Deccan Chronicle

Book Review | Sketches from Bangladesh on the slow death of ideals

Deccan Chronicle.| Shashi Warrier

Published on: April 2, 2022 | Updated on: April 2, 2022

Shahidul Zahir tells of the horrors that came before the creation of Bangladesh and of why their shadows will never leave the land

Cover Image of the book 'Life and Political Reality: Two Novellas' by Shahidul Zahir. (By Arrangement)

Cover Image of the book 'Life and Political Reality: Two Novellas' by Shahidul Zahir. (By Arrangement)

In a single 82-page paragraph that’s occasionally frenetic, sometimes disjoint, frequently intense, and often insightful, Shahidul Zahir tells of the horrors that came before the creation of Bangladesh and of why their shadows will never leave the land. It’s easy to see why Zahir was such a star, for his Life and Political Reality, though narrated in a uniquely Bengali fashion, brings to mind Kurt Vonnegut’s Slaughterhouse Five and George Orwell’s Animal Farm.

On a humid afternoon in 1985, while one Abul Khayer broadcasts a thank-you message to the public for joining in a general strike declared by some of Bangladesh’s political parties, a strap on one of Abdul Mojed’s sandals snaps. That fracture extends from the strap to space time itself, a fracture through which he is transported to a time 14 years earlier, to 1971, when the then West Pakistan Army, described here as Punjabis, led by one Captain Imran, moved in to Lakshmi Bazar to kill, rape, and pillage.

Then flow grisly scenes and bloody memories, of body parts found on streets where they've been dropped by crows. One of the body parts is a toe with a painted nail, indicating that it belonged to a woman, but it has a tuft of hair indicating that it came from a man… It came from a hijra, a trans person. Another is a penis, cut from a youngster, picked up by a young girl who, not knowing what it is, gives it to her mother, who does know. And there is the tale of a muezzin’s corpse found on the roof of a mosque after a particularly mellifluous azaan, which he ended with four repetitions of "Allahu Akbar" instead of the usual two, of the drops of blood staining his white beard.

Thus begins the tale of horrors, of genocide, of Abul Khayer’s father, Moulana Bodruddin, known as Moulana Bodu, who is rumoured to be feeding human body parts to the swarms of crows that inhabited the skies in those gruesome days.

Abdul Mojed feels the first flames of hatred when Moulana Bodu calls his elder sister a whore because she sings — with Christians — and calls his Ma audacious. Mojed remembers Jomir Adhikari, whom Moulana Bodu slapped publicly at the time, Jomir who was wise enough to leave, and escape the death from bayonets that caught his Ma and sister.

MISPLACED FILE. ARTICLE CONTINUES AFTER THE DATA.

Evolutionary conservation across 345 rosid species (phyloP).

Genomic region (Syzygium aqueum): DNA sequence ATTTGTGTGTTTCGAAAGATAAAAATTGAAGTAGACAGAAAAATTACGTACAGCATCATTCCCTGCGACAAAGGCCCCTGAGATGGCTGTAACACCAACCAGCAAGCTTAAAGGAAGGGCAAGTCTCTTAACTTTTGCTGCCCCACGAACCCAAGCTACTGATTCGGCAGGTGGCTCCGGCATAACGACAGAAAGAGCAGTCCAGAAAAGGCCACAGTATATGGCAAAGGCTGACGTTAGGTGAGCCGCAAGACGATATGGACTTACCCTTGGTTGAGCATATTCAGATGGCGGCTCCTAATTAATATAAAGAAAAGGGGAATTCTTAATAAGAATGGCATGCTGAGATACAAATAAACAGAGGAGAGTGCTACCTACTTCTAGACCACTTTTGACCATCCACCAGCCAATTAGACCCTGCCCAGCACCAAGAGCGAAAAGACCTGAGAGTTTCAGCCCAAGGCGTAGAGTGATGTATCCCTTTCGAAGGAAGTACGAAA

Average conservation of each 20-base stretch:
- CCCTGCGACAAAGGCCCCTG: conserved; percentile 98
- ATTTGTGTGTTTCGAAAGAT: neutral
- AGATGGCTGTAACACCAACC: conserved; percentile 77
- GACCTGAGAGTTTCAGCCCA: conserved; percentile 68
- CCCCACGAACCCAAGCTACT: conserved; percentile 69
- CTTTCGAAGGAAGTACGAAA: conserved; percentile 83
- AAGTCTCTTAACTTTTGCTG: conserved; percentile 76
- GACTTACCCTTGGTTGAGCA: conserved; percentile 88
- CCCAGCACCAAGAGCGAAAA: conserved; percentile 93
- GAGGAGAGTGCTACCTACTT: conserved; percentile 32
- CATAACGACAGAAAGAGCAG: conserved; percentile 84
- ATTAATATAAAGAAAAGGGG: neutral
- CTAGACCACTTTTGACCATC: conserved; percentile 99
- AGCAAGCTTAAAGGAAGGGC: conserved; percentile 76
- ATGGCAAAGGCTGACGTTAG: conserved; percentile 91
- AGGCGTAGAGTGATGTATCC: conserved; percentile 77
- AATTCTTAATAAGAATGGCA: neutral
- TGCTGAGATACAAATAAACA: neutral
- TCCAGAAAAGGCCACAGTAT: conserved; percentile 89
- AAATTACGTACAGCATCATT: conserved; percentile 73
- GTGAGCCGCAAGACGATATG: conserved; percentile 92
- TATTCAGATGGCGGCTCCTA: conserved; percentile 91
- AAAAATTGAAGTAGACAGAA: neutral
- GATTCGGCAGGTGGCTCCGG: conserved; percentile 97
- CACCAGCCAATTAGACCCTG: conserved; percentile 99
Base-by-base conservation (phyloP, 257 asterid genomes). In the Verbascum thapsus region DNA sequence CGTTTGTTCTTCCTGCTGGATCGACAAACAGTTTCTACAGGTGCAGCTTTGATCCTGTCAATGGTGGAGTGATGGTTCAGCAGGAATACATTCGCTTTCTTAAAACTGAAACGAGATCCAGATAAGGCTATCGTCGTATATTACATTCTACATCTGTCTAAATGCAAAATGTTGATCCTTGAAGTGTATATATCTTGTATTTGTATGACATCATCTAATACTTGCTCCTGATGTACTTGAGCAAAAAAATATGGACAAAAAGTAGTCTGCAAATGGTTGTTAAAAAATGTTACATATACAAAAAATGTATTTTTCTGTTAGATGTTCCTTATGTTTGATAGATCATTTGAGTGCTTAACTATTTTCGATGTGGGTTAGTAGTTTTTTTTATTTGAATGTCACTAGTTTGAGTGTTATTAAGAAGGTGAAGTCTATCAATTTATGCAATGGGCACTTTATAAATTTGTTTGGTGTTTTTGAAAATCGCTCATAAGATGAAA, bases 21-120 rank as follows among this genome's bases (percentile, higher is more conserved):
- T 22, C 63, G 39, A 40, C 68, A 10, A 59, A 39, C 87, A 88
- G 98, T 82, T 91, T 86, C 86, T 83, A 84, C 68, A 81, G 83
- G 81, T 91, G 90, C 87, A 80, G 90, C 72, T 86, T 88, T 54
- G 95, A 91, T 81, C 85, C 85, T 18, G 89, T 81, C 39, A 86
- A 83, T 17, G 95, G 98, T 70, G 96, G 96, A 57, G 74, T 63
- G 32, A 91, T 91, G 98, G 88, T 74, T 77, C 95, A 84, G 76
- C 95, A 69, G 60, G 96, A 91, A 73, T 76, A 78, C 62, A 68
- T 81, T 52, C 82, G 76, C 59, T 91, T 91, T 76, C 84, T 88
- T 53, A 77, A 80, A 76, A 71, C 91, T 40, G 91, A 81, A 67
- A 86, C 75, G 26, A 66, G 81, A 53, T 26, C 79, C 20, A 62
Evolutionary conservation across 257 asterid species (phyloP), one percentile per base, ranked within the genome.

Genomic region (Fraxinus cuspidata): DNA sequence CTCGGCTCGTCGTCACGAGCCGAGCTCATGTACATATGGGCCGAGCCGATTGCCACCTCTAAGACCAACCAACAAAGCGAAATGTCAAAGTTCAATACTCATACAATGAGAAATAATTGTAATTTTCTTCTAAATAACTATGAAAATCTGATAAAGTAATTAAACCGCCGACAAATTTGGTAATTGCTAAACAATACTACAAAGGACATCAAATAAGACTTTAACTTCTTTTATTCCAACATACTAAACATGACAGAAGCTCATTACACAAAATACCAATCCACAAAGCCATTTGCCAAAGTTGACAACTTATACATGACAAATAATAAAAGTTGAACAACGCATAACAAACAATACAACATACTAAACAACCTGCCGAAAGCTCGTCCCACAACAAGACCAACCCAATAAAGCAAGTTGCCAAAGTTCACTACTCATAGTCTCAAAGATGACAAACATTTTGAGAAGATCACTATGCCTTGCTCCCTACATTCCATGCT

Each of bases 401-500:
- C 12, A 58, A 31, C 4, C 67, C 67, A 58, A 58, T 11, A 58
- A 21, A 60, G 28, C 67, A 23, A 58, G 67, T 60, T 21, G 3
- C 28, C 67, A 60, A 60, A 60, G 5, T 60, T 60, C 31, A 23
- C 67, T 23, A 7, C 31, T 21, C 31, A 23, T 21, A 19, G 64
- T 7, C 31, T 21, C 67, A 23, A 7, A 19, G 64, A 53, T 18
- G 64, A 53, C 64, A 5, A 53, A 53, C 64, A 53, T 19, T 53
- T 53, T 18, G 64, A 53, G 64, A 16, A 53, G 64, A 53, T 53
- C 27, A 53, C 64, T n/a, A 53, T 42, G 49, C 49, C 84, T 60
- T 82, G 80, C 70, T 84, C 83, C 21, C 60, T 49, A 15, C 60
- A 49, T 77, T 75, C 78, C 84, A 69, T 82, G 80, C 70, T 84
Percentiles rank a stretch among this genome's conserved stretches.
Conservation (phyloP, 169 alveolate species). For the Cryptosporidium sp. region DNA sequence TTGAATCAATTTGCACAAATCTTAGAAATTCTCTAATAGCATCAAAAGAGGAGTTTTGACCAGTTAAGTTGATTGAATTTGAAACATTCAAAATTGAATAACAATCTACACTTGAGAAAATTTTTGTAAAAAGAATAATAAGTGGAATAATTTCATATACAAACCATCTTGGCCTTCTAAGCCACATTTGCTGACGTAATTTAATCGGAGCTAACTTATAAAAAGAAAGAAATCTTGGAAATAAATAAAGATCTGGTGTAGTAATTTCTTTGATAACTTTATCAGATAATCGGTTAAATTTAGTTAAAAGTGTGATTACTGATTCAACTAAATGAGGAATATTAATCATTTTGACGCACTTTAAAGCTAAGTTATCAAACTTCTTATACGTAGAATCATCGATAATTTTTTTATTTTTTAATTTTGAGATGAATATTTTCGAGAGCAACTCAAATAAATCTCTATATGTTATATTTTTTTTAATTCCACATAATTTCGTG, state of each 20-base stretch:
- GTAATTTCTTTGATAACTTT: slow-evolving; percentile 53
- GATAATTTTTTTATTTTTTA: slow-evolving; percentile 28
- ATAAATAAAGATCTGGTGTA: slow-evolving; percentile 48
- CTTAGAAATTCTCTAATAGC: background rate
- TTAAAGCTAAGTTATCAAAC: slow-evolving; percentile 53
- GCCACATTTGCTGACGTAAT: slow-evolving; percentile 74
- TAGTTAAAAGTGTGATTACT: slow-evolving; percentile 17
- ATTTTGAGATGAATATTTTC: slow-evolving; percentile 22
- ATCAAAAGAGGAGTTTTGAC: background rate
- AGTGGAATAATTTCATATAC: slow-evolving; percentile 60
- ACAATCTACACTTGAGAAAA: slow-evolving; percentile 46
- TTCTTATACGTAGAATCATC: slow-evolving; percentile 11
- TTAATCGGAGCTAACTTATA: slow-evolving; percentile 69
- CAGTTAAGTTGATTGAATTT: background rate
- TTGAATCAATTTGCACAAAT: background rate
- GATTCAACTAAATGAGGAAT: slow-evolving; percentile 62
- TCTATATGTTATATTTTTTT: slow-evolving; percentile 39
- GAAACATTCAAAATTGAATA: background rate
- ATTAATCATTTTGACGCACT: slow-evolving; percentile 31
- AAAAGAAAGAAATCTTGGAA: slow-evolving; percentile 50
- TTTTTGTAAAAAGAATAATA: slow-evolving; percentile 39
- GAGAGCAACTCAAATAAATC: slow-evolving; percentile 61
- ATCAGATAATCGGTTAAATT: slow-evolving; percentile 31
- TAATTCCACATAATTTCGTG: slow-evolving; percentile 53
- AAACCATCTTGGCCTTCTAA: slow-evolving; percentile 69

Following the hatred comes fear, which leaves him helpless. From this point on, the rest is inevitable: the return of Moulana Bodu to power in the new nation, and the rise of his son, Abul Khayer, and the eventual departure of Mojed from Lakshmi Bazar, where he has spent his entire life.

Abu Ibrahim’s Death is in an entirely different narrative style, more deliberate, but as universal. The protagonist, Abu Ibrahim, is an upright civil servant married to the corpulent and cranky Mamata, by whom he has two children, a son and a daughter whom he adores. He is also imbued with a certain integrity, some inconvenient leftist ideals, and a love for sarus cranes, all of which bring much suffering into his life because of Mamata’s constant carping. But he cannot get along without her, for when she leaves with the children for her father’s house, he waits a weeks and then fetches her back.

Into his life come Helen, an old flame, and with her the faint possibility of rekindling an old romance. There is also Khalid Jamil, a businessman, offering him a "commission" on a tender. Jamil is persuasive: the commission won’t hurt the country, because it’s budgeted for, and if Abu turns it down, it’ll merely go to someone else. There is a plot of land in Dhaka that occupies Abu’s mind… And thus the birth of avarice.

In the conflict between his values and his desires, he accepts a fat envelope of cash — thirty thousand taka, no small amount — but back at work he turns down the tender. It’s a turning point. When Jamil asks him if he intends to return the cash, he asks, "What cash?"

A few days later, Abu Ibrahim changes his mind and sets up a meet to return the money. In the process, he meets his death, a death that comes swiftly and without warning. And in his death is also the death of ideals and justice for all.

"Abdul Mojed realised that even after stepping into adulthood, he was a weak sort of man, he was fearful and always somewhat anxious; but despite all that, he could not forget about the hate, and when he gazed at Yasmin’s face, his hatred turned to rage. Perhaps Moulana Bodu had glimpsed this rage, which burned like cold fire, perhaps he still did. Abdul Mojed realised that this audacious hatred had somehow turned his timid life topsy-turvy." (Excerpted from p. 12, Life and Political Reality)

Life and Political Reality: Two Novellas

By Shahidul Zahir

Translated by V. Ramasamy and Shahroza Nahrin

HarperCollins (HarperPerennial)

pp. 192, Rs.399

About The Author

Shashi Warrier has written fairy tales, thrillers, a semi-fictional biography, satires, and a love story. Besides writing, he teaches strategic communication at a business school.

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